The Truth Behind Success Rates: What Some Admissions Consultants Are Not Saying

“I got into Wharton,” reported one of our past clients. Such a statement should be music to mbaMission’s ears, right? Well, in this case, our client was devastated that she had not gotten into Harvard Business School (HBS) instead. Despite her acceptance at a school to which thousands of applicants only dream of gaining admission, this client was convinced she had failed. So, as an admissions consulting firm, how should we measure this “successful” candidate? Could we count her as part of our success rate or not? Earlier that same year, we earned a referral from the sibling of a past client, who had not gotten into any of his three target programs. Our new client told us that his sibling had been quite direct in his recommendation: “You have to use mbaMission—I had my problems as a candidate, and they gave me my best shot, period.” Again, as an admissions consulting firm, could we count a “failed” three-school candidate who later referred a sibling to our service as a success? Many admissions consulting firms boast of impressive success rates—97% and higher! Our questions when we encounter such statistics are simple—how are these successes measured? If these success rates are truly accurate, what kind of incentives do such measurements encourage within the consulting firm? And are these success rates predictive of your chances as an applicant if you choose to employ the firm’s services?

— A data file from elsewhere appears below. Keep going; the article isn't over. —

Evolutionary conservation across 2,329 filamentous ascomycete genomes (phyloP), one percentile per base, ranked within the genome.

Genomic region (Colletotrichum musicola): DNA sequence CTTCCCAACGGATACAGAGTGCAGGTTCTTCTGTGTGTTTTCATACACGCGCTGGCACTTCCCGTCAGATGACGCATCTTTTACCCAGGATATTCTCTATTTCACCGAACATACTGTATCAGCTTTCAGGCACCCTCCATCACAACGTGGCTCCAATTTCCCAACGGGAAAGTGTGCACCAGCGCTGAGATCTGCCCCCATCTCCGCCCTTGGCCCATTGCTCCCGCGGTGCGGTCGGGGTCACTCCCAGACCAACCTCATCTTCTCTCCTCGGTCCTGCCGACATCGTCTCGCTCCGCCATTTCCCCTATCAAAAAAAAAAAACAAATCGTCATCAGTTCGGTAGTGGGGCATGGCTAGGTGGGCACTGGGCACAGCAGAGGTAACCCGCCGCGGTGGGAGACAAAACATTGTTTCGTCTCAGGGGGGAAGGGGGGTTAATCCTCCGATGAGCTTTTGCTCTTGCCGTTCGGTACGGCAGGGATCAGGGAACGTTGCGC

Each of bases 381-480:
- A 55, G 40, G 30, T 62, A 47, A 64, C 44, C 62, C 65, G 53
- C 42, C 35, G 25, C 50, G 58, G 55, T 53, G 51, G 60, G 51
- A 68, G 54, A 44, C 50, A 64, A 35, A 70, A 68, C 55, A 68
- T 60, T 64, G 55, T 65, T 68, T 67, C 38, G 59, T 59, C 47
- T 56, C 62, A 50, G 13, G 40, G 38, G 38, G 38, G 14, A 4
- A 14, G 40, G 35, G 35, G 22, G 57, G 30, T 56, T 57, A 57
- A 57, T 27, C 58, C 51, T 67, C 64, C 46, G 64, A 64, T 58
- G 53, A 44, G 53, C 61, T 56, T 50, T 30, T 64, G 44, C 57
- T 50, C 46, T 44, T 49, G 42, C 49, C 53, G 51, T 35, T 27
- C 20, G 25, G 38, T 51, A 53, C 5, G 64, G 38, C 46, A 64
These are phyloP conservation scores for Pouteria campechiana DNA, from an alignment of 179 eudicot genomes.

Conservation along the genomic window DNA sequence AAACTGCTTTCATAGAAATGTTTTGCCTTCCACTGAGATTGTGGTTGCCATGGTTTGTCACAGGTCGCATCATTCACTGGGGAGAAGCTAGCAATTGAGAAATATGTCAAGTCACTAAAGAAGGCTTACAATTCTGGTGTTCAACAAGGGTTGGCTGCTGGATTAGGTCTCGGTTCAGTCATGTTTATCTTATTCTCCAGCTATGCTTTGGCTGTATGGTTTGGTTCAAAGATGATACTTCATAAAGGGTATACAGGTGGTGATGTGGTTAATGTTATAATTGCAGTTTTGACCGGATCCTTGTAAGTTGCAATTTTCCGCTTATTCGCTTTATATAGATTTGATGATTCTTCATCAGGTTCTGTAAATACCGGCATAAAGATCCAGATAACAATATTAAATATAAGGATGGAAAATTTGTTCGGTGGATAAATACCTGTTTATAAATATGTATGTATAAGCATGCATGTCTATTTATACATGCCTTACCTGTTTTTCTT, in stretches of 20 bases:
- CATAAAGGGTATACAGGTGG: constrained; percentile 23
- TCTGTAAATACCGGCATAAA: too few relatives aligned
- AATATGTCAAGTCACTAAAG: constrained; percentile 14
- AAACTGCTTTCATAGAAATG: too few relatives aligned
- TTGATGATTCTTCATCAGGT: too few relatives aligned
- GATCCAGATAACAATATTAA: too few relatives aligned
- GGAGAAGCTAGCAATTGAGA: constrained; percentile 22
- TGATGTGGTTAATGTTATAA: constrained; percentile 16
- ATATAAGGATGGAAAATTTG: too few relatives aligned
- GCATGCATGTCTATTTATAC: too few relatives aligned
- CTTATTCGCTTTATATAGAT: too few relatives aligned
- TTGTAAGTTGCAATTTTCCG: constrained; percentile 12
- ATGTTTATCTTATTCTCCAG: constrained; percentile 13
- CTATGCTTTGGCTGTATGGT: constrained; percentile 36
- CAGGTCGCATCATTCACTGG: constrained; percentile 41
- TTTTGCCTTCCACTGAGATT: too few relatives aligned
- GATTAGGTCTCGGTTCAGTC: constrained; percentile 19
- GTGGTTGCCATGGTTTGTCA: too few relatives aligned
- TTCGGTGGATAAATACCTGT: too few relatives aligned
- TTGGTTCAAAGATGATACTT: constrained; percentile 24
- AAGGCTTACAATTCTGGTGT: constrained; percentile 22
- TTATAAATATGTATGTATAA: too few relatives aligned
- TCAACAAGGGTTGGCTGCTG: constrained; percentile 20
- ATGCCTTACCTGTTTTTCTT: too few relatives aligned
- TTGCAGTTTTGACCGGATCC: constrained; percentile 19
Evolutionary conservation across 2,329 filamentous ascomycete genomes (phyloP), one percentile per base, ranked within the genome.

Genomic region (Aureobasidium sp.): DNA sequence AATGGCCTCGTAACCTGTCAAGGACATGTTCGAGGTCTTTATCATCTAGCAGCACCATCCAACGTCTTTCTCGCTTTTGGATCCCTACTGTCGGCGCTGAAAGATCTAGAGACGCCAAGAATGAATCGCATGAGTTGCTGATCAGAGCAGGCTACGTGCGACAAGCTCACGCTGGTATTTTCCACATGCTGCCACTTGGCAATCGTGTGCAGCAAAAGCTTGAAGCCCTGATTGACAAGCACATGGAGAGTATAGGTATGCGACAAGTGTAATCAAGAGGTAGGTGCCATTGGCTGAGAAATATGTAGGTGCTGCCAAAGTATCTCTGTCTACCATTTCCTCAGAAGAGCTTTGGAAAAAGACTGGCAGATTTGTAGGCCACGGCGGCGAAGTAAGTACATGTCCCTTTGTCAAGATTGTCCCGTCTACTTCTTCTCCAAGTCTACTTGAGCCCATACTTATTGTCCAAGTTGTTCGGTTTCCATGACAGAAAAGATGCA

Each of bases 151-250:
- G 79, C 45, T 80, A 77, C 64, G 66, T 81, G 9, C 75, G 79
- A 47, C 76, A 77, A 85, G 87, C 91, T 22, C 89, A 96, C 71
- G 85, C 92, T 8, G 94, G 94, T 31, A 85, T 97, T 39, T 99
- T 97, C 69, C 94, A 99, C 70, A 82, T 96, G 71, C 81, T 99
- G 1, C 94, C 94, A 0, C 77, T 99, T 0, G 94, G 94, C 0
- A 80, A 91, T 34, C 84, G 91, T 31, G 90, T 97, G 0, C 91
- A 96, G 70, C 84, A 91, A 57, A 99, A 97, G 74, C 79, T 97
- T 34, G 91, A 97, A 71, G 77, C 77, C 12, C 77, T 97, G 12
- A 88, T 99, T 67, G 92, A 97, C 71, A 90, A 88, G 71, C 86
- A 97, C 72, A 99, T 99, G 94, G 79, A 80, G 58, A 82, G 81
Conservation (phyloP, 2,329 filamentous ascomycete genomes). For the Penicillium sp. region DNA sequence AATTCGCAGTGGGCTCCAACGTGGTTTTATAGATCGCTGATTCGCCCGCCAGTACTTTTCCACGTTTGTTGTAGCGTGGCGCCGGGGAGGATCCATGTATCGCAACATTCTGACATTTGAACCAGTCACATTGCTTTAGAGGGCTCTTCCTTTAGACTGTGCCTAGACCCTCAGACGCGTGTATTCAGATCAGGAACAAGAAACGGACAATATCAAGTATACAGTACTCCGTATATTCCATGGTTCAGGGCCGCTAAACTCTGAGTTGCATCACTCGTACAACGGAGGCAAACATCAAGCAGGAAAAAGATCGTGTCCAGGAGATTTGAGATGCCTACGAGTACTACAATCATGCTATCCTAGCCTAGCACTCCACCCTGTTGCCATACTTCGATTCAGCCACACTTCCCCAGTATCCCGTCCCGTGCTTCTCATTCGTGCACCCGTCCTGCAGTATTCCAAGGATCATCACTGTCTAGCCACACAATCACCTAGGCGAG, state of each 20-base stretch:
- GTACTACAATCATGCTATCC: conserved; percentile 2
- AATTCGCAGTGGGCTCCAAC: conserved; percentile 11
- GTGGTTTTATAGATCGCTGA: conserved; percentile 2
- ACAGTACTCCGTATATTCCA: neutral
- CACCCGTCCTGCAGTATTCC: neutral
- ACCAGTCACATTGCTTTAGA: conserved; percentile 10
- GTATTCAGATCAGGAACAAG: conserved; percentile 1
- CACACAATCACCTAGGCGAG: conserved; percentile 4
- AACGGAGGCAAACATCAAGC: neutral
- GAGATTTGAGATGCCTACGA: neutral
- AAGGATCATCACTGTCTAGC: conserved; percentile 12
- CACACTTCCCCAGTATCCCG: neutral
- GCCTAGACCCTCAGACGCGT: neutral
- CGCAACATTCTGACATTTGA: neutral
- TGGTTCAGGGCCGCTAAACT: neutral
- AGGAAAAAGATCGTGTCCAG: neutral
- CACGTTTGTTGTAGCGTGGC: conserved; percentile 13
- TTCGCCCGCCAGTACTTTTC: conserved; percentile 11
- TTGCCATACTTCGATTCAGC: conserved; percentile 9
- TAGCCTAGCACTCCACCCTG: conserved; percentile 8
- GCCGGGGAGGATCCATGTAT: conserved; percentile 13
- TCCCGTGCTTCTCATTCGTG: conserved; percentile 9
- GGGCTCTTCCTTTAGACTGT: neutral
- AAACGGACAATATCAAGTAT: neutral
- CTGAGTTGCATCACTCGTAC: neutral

How are these success rates measured?

We have already pointed out some of the flaws and complications in measuring a consulting company’s “success rate.” However, before you even consider the uniqueness of each applicant’s case and the difficulty of qualifying a candidate’s success, you might want to consider whether you can trust the basic data. Is anyone validating these claims? Are any industry standards in place for reporting success? The answer to these questions is, of course, no. These claims are only as credible as the firm making them. In one case, a firm boasts that its success rate has been audited by a CPA, but it does not name the accounting firm, nor does it explain its methodology, offer any of the data behind the audit or even reveal when the audit was performed. When an accounting firm audits a public company, the results are published and the auditor signs off on the results, taking responsibility for the claim. And, as we all know, audits of public and private companies can sometimes be worthless (see Enron or Madoff). In the case of a private company boasting of an audit but disclosing the audit to no one, we have to wonder about the value of the audit and thus the claim of success. But again, even without an audit, what does a claim of fantastic success mean without any supporting explanation?